Glioblastoma NOS (mimicking a melanoma metastasis)

Case contributed by Dr Bruno Di Muzio

Presentation

Clinically weak in left upper limb, less so in left lower limb. Previous history of melanoma excision on the right foot.

Patient Data

Age: 80 years
Gender: Male

 

In the right parietal lobe is an ill-defined 24 x 16 x 17 mm mixed attenuation lesion, which has a low attenuation center and a high attenuation rim, which appears thick walled. There is extensive surrounding edema with some minor mass effect on the right lateral ventricle as well as some associated gyral edema.

Elsewhere, there is involutional change in keeping with the patient's age of 81 years. No further localized grey or white matter lesion is seen. No surgically drainable collection.

Bones, air sinuses and orbits appear normal. No fracture of cranial base or vault. No scalp hematoma.

CONCLUSION:

Right parietal lesion is suspicious for a metastasis, including a hemorrhagic/radiodense metastasis such as a melanoma. Post contrast examination +/- MRI would provide more information.

Centered at the grey-white matter junction of the right precentral gyrus is a peripherally enhancing lesion which demonstrates foci of susceptibility artefact on EPI, increased CBV and increased restricted diffusion peripherally. The lesion is surrounded by a large amount of white matter T2/FLAIR hyperintensity, that does not involve the overlying cortex. Mass effect is characterized by local cortical sulcal effacement and mild compression of the right lateral ventricle. No midline shift. Spectroscopy demonstrates a lactate peak.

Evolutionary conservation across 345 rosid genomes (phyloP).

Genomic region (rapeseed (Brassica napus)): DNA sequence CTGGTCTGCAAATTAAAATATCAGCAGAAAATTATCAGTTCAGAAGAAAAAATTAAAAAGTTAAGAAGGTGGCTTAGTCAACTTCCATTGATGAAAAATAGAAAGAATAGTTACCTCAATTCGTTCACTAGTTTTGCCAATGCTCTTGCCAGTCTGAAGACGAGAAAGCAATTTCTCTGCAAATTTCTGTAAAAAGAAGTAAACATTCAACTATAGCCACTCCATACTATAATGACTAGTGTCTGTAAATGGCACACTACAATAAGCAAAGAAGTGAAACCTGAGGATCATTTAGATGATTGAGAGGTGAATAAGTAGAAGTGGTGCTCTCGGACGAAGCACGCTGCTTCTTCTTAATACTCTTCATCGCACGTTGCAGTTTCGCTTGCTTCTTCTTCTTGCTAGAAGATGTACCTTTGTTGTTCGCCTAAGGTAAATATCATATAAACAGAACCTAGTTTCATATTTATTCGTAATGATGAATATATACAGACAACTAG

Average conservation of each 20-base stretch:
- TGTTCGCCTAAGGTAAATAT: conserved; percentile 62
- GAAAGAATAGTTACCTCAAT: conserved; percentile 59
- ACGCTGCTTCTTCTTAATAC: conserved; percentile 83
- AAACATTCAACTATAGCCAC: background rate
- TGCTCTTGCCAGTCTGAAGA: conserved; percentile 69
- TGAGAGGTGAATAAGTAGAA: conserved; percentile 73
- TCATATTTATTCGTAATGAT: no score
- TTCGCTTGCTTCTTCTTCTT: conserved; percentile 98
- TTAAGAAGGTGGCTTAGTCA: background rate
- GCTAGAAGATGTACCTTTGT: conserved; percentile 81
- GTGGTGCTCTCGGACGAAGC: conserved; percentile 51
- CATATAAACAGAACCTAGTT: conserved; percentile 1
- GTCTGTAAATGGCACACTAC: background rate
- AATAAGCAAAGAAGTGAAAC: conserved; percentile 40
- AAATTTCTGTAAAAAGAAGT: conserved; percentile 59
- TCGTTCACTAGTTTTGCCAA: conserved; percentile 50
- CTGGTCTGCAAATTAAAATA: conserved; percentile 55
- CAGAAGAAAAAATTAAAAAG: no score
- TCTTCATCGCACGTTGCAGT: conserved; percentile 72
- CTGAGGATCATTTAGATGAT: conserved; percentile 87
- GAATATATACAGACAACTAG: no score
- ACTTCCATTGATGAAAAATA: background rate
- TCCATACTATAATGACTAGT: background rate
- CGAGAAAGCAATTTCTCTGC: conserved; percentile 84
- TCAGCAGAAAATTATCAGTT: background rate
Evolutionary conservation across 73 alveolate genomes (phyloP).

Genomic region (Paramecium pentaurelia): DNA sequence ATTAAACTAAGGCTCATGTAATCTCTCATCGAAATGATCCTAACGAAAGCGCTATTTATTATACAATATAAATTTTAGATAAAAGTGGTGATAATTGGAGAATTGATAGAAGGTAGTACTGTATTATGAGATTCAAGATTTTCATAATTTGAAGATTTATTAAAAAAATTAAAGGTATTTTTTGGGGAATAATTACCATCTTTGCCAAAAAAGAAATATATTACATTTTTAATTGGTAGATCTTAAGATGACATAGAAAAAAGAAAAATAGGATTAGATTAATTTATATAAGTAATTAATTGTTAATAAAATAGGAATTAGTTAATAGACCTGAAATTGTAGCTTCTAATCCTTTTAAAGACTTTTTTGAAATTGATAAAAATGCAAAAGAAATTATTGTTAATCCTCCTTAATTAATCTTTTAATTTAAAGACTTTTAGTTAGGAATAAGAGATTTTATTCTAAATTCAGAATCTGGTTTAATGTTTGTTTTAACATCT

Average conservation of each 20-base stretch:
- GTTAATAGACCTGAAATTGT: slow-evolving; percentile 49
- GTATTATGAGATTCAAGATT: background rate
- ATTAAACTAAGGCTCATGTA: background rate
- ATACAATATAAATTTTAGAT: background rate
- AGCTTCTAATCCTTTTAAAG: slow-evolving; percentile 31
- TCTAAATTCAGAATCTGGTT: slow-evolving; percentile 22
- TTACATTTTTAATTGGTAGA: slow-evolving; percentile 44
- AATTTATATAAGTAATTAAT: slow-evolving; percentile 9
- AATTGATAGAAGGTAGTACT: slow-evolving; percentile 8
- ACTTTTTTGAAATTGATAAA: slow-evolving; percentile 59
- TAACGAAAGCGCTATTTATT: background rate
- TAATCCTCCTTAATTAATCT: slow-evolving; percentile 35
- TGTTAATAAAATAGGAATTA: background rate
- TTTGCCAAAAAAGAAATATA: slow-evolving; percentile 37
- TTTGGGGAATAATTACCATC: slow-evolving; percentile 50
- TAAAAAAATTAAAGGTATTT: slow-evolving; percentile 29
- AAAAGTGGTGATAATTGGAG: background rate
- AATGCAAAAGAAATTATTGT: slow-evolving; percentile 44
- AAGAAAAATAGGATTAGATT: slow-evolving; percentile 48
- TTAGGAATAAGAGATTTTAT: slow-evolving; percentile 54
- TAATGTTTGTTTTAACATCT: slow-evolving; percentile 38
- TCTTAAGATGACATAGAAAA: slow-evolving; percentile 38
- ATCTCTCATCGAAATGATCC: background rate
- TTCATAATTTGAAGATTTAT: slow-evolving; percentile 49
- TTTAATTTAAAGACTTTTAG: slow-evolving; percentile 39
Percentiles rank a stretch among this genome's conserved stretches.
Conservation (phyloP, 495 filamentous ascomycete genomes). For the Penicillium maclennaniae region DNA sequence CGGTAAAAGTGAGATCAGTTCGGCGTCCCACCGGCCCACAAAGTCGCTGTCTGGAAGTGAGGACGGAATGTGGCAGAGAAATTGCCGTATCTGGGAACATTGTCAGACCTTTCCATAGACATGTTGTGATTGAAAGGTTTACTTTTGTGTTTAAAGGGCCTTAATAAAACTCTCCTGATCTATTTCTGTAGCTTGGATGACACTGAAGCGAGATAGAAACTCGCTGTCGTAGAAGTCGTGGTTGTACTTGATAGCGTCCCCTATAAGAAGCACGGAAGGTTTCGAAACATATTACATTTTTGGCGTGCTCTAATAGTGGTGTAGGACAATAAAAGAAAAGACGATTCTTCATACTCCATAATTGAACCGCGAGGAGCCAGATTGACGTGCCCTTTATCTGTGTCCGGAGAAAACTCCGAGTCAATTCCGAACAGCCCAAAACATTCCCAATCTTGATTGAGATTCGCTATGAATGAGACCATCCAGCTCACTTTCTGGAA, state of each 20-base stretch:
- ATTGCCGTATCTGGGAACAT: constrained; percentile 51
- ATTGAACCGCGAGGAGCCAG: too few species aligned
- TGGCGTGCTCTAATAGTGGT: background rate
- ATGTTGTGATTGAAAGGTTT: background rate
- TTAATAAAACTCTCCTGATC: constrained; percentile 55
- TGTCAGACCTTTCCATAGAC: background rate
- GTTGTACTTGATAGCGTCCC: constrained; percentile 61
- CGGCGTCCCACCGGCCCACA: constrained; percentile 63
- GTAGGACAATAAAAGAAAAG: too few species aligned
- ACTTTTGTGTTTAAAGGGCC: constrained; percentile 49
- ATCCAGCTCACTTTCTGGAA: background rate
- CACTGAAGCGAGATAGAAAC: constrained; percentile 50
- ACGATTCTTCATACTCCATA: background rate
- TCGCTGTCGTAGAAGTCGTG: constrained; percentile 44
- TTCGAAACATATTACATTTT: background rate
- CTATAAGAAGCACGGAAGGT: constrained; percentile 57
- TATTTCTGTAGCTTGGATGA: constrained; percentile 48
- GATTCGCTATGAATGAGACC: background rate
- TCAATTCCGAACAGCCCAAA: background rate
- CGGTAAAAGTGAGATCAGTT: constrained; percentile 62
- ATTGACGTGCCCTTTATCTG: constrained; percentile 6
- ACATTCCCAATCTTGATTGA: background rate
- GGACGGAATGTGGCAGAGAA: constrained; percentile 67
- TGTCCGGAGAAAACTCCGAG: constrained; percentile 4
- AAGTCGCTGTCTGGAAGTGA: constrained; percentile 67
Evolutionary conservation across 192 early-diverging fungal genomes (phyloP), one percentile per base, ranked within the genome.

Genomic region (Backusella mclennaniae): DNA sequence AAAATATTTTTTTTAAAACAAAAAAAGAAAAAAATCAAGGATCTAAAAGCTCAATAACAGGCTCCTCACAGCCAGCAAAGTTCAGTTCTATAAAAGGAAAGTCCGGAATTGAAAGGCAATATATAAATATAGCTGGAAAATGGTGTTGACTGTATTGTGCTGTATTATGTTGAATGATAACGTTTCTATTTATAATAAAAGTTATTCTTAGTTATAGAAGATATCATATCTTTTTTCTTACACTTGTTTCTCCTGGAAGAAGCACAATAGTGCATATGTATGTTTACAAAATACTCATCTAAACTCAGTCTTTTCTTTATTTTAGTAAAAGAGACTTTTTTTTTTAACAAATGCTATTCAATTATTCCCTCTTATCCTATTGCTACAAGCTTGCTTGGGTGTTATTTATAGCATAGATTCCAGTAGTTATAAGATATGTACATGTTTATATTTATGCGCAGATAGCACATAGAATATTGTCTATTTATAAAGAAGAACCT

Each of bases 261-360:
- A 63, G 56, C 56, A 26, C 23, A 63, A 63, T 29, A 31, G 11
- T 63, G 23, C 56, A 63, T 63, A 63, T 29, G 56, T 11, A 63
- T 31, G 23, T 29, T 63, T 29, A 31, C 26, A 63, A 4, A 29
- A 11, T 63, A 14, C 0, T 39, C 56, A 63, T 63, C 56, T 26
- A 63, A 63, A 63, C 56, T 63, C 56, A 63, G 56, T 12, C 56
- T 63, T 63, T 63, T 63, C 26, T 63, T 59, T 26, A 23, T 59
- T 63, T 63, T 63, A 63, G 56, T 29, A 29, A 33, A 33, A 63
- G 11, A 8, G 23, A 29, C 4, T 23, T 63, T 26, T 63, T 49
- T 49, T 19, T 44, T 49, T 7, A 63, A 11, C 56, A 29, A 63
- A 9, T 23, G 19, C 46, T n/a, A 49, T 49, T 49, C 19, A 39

The remainder of the brain is unremarkable.

Conclusion:

Right posterior frontal lesion is favored to represent a metastasis. Foci of susceptibility artefact are in keeping with a hemorrhagic metastasis such as that which can be seen with melanoma.

Case Discussion

This case demonstrates typical features of a metastatic lesion: 

  • elderly patient with a previous cancer history (cutaneous melanoma)
  • cortico-subcortical solitary nodule
  • peritumoral edema out of proportion with the tumor size
  • hyperdense/hemorrhagic component (fits with melanoma metastases) 

However, a stereotaxic biopsy confirmed this to be a glioblastoma. It is relevant to keep in mind that for this case GBM is the most likely differential diagnosis.   

Note: IDH mutation status is not provided in this case and according to the current (2016) WHO classification of CNS tumors, this tumor would, therefore, be designated as a glioblastoma NOS

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Case information

rID: 38258
Published: 15th Jul 2015
Last edited: 14th Aug 2019
Tag: rmh
Inclusion in quiz mode: Included

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